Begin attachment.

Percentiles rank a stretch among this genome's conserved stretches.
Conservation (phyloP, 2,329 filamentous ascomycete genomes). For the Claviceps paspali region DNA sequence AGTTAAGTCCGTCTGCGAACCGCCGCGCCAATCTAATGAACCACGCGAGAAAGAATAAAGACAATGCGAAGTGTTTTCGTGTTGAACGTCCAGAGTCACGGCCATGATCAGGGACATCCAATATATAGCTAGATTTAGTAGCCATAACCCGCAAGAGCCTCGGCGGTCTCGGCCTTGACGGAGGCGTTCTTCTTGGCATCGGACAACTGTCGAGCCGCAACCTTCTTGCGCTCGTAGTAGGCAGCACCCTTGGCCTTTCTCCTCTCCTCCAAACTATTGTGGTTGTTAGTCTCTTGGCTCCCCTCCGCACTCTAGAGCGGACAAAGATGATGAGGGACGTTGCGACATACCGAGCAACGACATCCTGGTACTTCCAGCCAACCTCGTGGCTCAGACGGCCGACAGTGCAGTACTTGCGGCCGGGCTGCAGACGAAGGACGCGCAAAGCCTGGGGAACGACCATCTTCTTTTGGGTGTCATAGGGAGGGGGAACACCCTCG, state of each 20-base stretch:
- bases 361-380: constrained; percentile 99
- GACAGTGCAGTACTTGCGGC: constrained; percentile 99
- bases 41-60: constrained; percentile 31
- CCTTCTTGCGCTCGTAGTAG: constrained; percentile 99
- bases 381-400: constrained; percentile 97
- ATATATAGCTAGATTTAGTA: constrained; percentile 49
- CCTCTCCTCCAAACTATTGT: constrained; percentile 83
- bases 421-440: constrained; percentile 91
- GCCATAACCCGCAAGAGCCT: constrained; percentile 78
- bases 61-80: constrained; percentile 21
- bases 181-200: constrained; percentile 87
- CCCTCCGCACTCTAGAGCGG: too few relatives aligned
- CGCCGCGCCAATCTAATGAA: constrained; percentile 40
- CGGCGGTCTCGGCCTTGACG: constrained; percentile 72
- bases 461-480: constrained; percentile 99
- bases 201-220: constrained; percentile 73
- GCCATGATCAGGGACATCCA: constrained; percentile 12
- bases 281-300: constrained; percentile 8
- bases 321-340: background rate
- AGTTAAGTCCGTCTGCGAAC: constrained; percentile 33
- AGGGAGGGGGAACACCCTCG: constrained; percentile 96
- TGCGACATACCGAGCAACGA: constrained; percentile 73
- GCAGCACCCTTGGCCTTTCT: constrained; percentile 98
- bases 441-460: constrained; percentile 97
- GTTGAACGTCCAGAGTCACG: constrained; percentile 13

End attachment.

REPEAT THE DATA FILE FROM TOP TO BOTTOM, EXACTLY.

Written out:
Percentiles rank a stretch among this genome's conserved stretches.
Conservation (phyloP, 2,329 filamentous ascomycete genomes). For the Claviceps paspali region DNA sequence AGTTAAGTCCGTCTGCGAACCGCCGCGCCAATCTAATGAACCACGCGAGAAAGAATAAAGACAATGCGAAGTGTTTTCGTGTTGAACGTCCAGAGTCACGGCCATGATCAGGGACATCCAATATATAGCTAGATTTAGTAGCCATAACCCGCAAGAGCCTCGGCGGTCTCGGCCTTGACGGAGGCGTTCTTCTTGGCATCGGACAACTGTCGAGCCGCAACCTTCTTGCGCTCGTAGTAGGCAGCACCCTTGGCCTTTCTCCTCTCCTCCAAACTATTGTGGTTGTTAGTCTCTTGGCTCCCCTCCGCACTCTAGAGCGGACAAAGATGATGAGGGACGTTGCGACATACCGAGCAACGACATCCTGGTACTTCCAGCCAACCTCGTGGCTCAGACGGCCGACAGTGCAGTACTTGCGGCCGGGCTGCAGACGAAGGACGCGCAAAGCCTGGGGAACGACCATCTTCTTTTGGGTGTCATAGGGAGGGGGAACACCCTCG, state of each 20-base stretch:
- bases 361-380: constrained; percentile 99
- GACAGTGCAGTACTTGCGGC: constrained; percentile 99
- bases 41-60: constrained; percentile 31
- CCTTCTTGCGCTCGTAGTAG: constrained; percentile 99
- bases 381-400: constrained; percentile 97
- ATATATAGCTAGATTTAGTA: constrained; percentile 49
- CCTCTCCTCCAAACTATTGT: constrained; percentile 83
- bases 421-440: constrained; percentile 91
- GCCATAACCCGCAAGAGCCT: constrained; percentile 78
- bases 61-80: constrained; percentile 21
- bases 181-200: constrained; percentile 87
- CCCTCCGCACTCTAGAGCGG: too few relatives aligned
- CGCCGCGCCAATCTAATGAA: constrained; percentile 40
- CGGCGGTCTCGGCCTTGACG: constrained; percentile 72
- bases 461-480: constrained; percentile 99
- bases 201-220: constrained; percentile 73
- GCCATGATCAGGGACATCCA: constrained; percentile 12
- bases 281-300: constrained; percentile 8
- bases 321-340: background rate
- AGTTAAGTCCGTCTGCGAAC: constrained; percentile 33
- AGGGAGGGGGAACACCCTCG: constrained; percentile 96
- TGCGACATACCGAGCAACGA: constrained; percentile 73
- GCAGCACCCTTGGCCTTTCT: constrained; percentile 98
- bases 441-460: constrained; percentile 97
- GTTGAACGTCCAGAGTCACG: constrained; percentile 13